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Research & Development

Georgia Tech sees new details in organoids

31 May 2022

Microscopy platform creates 3D representation of key research tool with a single camera image.

Organoids, self-contained tissue cultures developed from stem cells, have become valuable tools for studying drug interaction and tissue development, potentially allowing a route to personalized medicine.

Seeing exactly what happens during these interactions can be a challenge, however. Conventional fluorescence microscopy methods can be time consuming and may not capture the dynamic, sometimes unpredictable, cellular processes in these model systems.

Recent efforts to address this problem have included European research into using laser-based coherent Raman scattering combined with data analysis to produce quantitative maps of sub-cellular elements in structures including organoids.

A team at Georgia Tech has now developed a new system for imaging organoids, able to reconstruct a high-resolution 3D representation in real time with a single camera image.

The work, published in Biosensors and Bioelectronics, aimed to combat the way that underlying scanning mechanisms of conventional imaging methods inevitably compromise the time resolution of volumetric acquisition.

"Getting detailed 3D images of these miniature models of organs, and getting a good look at how they change under different conditions or stimulation, can tell us a lot about how the body works," said Shuichi Takayama from Georgia Tech and Emory University. "It can tell us how diseases progress, or how mechanical forces and certain drugs may change or affect cellular behavior."

The new approach, developed at the Georgia Tech lab of Shu Jia, involves Fourier light-field microscopy using a hybrid point-spread function (hPSF-FLFM) for fast, volumetric, and high-resolution imaging of entire organoids. FLFM, where Fourier transform operations are applied to the light-field information, is known to mitigate image artifacts arising in conventional microscopy, allowing high-resolution imaging and potentially reducing the time needed for image reconstruction.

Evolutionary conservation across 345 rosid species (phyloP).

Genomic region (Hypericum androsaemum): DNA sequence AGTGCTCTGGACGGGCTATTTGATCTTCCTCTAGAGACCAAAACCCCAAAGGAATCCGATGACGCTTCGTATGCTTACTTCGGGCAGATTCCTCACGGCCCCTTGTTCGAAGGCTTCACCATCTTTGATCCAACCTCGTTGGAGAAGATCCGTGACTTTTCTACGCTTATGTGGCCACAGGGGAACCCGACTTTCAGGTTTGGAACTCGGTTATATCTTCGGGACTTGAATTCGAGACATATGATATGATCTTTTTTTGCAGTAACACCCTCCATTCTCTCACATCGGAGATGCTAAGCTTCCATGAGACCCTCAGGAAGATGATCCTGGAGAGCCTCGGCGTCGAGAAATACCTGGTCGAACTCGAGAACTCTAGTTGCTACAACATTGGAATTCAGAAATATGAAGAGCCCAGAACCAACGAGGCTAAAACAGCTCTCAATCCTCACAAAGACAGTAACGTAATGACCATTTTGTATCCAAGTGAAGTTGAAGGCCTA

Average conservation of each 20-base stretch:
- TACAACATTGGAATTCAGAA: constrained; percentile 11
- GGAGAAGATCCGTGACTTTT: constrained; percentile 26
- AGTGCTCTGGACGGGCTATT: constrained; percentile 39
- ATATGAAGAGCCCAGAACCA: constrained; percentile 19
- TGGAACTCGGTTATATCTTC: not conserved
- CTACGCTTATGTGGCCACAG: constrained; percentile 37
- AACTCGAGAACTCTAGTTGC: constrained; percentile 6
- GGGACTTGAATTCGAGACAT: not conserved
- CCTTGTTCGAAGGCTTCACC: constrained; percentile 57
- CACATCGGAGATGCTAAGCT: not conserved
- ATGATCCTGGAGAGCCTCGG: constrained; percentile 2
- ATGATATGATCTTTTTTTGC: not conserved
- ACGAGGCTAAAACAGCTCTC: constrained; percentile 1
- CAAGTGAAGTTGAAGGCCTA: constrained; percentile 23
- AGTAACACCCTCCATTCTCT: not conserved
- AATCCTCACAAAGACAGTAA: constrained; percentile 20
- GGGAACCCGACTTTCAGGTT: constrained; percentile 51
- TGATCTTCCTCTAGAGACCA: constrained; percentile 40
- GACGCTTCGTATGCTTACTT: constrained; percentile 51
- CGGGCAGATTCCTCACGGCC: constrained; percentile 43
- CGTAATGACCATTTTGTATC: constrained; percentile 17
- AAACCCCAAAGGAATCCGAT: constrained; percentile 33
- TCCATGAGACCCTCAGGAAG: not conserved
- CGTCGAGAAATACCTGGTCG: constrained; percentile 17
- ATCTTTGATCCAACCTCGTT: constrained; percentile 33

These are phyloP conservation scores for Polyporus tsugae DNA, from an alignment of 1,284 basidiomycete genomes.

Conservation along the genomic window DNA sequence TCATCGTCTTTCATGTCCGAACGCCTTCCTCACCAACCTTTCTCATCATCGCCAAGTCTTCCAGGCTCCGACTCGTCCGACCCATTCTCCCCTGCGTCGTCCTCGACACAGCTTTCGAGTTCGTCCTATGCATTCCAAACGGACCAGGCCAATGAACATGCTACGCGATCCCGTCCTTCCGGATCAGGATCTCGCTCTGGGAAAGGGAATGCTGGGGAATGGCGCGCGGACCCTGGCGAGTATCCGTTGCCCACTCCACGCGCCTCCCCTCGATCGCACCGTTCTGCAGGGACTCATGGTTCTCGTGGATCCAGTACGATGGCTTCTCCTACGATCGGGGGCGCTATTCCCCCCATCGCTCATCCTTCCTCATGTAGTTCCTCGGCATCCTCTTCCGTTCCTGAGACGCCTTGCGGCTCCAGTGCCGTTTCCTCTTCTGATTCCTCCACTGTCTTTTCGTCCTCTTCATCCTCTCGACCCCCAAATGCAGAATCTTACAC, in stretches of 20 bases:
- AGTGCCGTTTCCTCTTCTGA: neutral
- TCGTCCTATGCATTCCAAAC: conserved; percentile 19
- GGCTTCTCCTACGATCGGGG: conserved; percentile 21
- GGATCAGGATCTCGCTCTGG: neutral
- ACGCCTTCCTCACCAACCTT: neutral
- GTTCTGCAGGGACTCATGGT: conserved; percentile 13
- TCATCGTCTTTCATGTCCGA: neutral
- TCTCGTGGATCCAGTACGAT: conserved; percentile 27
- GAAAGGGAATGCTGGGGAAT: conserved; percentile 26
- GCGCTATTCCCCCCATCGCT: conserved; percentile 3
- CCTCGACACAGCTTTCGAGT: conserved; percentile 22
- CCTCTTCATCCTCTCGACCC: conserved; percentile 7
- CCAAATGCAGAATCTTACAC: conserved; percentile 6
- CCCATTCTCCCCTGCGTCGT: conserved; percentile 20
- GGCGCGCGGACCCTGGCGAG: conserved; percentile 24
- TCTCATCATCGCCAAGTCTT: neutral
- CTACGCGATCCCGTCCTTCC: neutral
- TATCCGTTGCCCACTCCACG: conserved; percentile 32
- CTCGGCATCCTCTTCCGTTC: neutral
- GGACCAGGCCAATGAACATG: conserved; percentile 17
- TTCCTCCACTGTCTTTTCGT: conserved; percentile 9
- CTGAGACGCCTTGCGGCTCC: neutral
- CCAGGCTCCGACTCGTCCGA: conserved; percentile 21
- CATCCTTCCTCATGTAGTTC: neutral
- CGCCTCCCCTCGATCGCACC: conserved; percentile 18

"This latest system is novel because it is entirely custom-built for imaging at the tissue and animal scale," commented Jia. "We built everything from scratch on an optical table."

From organoids to animal models

The Georgia Tech project validated its device by imaging human induced pluripotent stem cells-derived colon organoids (hCOs) as they were subjected to extracellular physical cues such as osmotic and mechanical stresses.

According to the team's published paper, the hPSF-FLFM platform proved capable of offering cellular resolution of 2 to 3 microns in x-y and 5 to 6 microns in z directions, along with millisecond-scale spatiotemporal characterization of whole-organoid dynamic changes. Large imaging volumes of around 900 x 900 x 200 microns were achieved.

The hPSF-FLFM approach "enables exploration of less accessible spatiotemporally-challenging regimes for organoid research," said the project, while Shu Jia commented that the new platform, alongside other novel imaging approaches being developed at Georgia Tech, could potentially transform conventional 3D microscopy beyond the study of organoids.

"We can look, cell by cell, throughout the entire organoid, in high spatial and time resolution, and see from multiple angles what happens as a result of an external perturbation, or a response to a specific drug, or any change in the overall environment," Jia said. "Because this is a custom-built system, it’s very flexible and adaptive. It works with organoids, but similarly, it can work with animal models. I think we can extend this method to different areas of research, and there are a number of potential collaborations we are exploring."

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